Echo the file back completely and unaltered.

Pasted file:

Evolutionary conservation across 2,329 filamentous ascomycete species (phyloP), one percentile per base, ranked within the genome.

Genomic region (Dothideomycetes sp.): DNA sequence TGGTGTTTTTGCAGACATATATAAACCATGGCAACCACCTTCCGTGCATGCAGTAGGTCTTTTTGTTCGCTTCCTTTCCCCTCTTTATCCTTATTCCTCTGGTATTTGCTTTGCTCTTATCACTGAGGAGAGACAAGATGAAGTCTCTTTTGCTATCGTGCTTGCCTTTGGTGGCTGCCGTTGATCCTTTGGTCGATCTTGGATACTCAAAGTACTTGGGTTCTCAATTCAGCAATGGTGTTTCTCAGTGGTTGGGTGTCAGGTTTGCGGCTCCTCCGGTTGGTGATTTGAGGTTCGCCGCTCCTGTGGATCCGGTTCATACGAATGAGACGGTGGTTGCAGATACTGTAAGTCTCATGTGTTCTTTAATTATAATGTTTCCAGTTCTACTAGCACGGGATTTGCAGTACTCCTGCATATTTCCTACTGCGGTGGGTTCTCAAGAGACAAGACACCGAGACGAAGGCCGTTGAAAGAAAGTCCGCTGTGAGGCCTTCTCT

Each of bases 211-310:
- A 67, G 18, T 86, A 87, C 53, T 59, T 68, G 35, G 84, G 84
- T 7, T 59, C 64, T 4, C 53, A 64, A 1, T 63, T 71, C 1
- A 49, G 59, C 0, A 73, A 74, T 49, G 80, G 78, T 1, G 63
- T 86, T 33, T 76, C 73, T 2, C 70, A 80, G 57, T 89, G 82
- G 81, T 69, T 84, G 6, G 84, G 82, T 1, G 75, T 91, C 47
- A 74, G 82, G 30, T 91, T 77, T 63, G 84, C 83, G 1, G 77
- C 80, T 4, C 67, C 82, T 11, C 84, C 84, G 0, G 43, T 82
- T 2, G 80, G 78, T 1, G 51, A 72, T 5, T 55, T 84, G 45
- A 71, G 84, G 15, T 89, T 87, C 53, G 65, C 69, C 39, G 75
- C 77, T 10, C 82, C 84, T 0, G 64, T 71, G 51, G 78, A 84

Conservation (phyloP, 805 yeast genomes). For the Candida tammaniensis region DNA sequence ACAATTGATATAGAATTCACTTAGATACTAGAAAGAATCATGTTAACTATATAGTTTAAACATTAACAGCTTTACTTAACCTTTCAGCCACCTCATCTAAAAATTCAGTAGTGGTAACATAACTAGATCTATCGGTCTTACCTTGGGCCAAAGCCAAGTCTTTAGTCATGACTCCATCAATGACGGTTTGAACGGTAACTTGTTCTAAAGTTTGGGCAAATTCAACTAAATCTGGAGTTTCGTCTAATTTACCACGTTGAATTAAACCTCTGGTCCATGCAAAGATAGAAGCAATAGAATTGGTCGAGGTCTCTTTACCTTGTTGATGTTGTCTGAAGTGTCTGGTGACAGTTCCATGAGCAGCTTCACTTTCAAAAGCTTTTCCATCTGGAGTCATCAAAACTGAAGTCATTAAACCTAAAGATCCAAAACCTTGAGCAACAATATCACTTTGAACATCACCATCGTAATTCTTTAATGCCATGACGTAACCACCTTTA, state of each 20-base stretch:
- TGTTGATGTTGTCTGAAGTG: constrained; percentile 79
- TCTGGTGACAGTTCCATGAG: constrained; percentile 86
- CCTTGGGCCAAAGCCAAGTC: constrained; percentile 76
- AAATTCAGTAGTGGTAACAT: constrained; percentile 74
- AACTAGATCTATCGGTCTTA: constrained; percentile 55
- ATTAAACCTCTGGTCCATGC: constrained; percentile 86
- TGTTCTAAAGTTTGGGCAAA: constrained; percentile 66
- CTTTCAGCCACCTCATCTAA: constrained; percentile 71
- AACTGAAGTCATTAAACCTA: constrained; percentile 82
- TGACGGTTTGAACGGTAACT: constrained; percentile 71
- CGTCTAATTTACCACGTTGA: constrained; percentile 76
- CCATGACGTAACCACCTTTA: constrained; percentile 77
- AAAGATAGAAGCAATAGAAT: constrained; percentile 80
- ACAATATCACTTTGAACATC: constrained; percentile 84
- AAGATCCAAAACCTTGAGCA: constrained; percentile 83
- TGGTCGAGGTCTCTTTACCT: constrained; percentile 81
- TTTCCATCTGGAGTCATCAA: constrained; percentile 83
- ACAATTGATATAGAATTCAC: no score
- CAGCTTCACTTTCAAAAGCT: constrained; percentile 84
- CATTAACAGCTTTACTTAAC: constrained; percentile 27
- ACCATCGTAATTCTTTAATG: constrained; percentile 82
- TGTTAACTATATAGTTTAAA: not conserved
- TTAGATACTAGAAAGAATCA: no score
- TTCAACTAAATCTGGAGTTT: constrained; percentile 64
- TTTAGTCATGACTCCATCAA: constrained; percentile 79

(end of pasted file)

Evolutionary conservation across 2,329 filamentous ascomycete species (phyloP), one percentile per base, ranked within the genome.

Genomic region (Dothideomycetes sp.): DNA sequence TGGTGTTTTTGCAGACATATATAAACCATGGCAACCACCTTCCGTGCATGCAGTAGGTCTTTTTGTTCGCTTCCTTTCCCCTCTTTATCCTTATTCCTCTGGTATTTGCTTTGCTCTTATCACTGAGGAGAGACAAGATGAAGTCTCTTTTGCTATCGTGCTTGCCTTTGGTGGCTGCCGTTGATCCTTTGGTCGATCTTGGATACTCAAAGTACTTGGGTTCTCAATTCAGCAATGGTGTTTCTCAGTGGTTGGGTGTCAGGTTTGCGGCTCCTCCGGTTGGTGATTTGAGGTTCGCCGCTCCTGTGGATCCGGTTCATACGAATGAGACGGTGGTTGCAGATACTGTAAGTCTCATGTGTTCTTTAATTATAATGTTTCCAGTTCTACTAGCACGGGATTTGCAGTACTCCTGCATATTTCCTACTGCGGTGGGTTCTCAAGAGACAAGACACCGAGACGAAGGCCGTTGAAAGAAAGTCCGCTGTGAGGCCTTCTCT

Each of bases 211-310:
- A 67, G 18, T 86, A 87, C 53, T 59, T 68, G 35, G 84, G 84
- T 7, T 59, C 64, T 4, C 53, A 64, A 1, T 63, T 71, C 1
- A 49, G 59, C 0, A 73, A 74, T 49, G 80, G 78, T 1, G 63
- T 86, T 33, T 76, C 73, T 2, C 70, A 80, G 57, T 89, G 82
- G 81, T 69, T 84, G 6, G 84, G 82, T 1, G 75, T 91, C 47
- A 74, G 82, G 30, T 91, T 77, T 63, G 84, C 83, G 1, G 77
- C 80, T 4, C 67, C 82, T 11, C 84, C 84, G 0, G 43, T 82
- T 2, G 80, G 78, T 1, G 51, A 72, T 5, T 55, T 84, G 45
- A 71, G 84, G 15, T 89, T 87, C 53, G 65, C 69, C 39, G 75
- C 77, T 10, C 82, C 84, T 0, G 64, T 71, G 51, G 78, A 84

Conservation (phyloP, 805 yeast genomes). For the Candida tammaniensis region DNA sequence ACAATTGATATAGAATTCACTTAGATACTAGAAAGAATCATGTTAACTATATAGTTTAAACATTAACAGCTTTACTTAACCTTTCAGCCACCTCATCTAAAAATTCAGTAGTGGTAACATAACTAGATCTATCGGTCTTACCTTGGGCCAAAGCCAAGTCTTTAGTCATGACTCCATCAATGACGGTTTGAACGGTAACTTGTTCTAAAGTTTGGGCAAATTCAACTAAATCTGGAGTTTCGTCTAATTTACCACGTTGAATTAAACCTCTGGTCCATGCAAAGATAGAAGCAATAGAATTGGTCGAGGTCTCTTTACCTTGTTGATGTTGTCTGAAGTGTCTGGTGACAGTTCCATGAGCAGCTTCACTTTCAAAAGCTTTTCCATCTGGAGTCATCAAAACTGAAGTCATTAAACCTAAAGATCCAAAACCTTGAGCAACAATATCACTTTGAACATCACCATCGTAATTCTTTAATGCCATGACGTAACCACCTTTA, state of each 20-base stretch:
- TGTTGATGTTGTCTGAAGTG: constrained; percentile 79
- TCTGGTGACAGTTCCATGAG: constrained; percentile 86
- CCTTGGGCCAAAGCCAAGTC: constrained; percentile 76
- AAATTCAGTAGTGGTAACAT: constrained; percentile 74
- AACTAGATCTATCGGTCTTA: constrained; percentile 55
- ATTAAACCTCTGGTCCATGC: constrained; percentile 86
- TGTTCTAAAGTTTGGGCAAA: constrained; percentile 66
- CTTTCAGCCACCTCATCTAA: constrained; percentile 71
- AACTGAAGTCATTAAACCTA: constrained; percentile 82
- TGACGGTTTGAACGGTAACT: constrained; percentile 71
- CGTCTAATTTACCACGTTGA: constrained; percentile 76
- CCATGACGTAACCACCTTTA: constrained; percentile 77
- AAAGATAGAAGCAATAGAAT: constrained; percentile 80
- ACAATATCACTTTGAACATC: constrained; percentile 84
- AAGATCCAAAACCTTGAGCA: constrained; percentile 83
- TGGTCGAGGTCTCTTTACCT: constrained; percentile 81
- TTTCCATCTGGAGTCATCAA: constrained; percentile 83
- ACAATTGATATAGAATTCAC: no score
- CAGCTTCACTTTCAAAAGCT: constrained; percentile 84
- CATTAACAGCTTTACTTAAC: constrained; percentile 27
- ACCATCGTAATTCTTTAATG: constrained; percentile 82
- TGTTAACTATATAGTTTAAA: not conserved
- TTAGATACTAGAAAGAATCA: no score
- TTCAACTAAATCTGGAGTTT: constrained; percentile 64
- TTTAGTCATGACTCCATCAA: constrained; percentile 79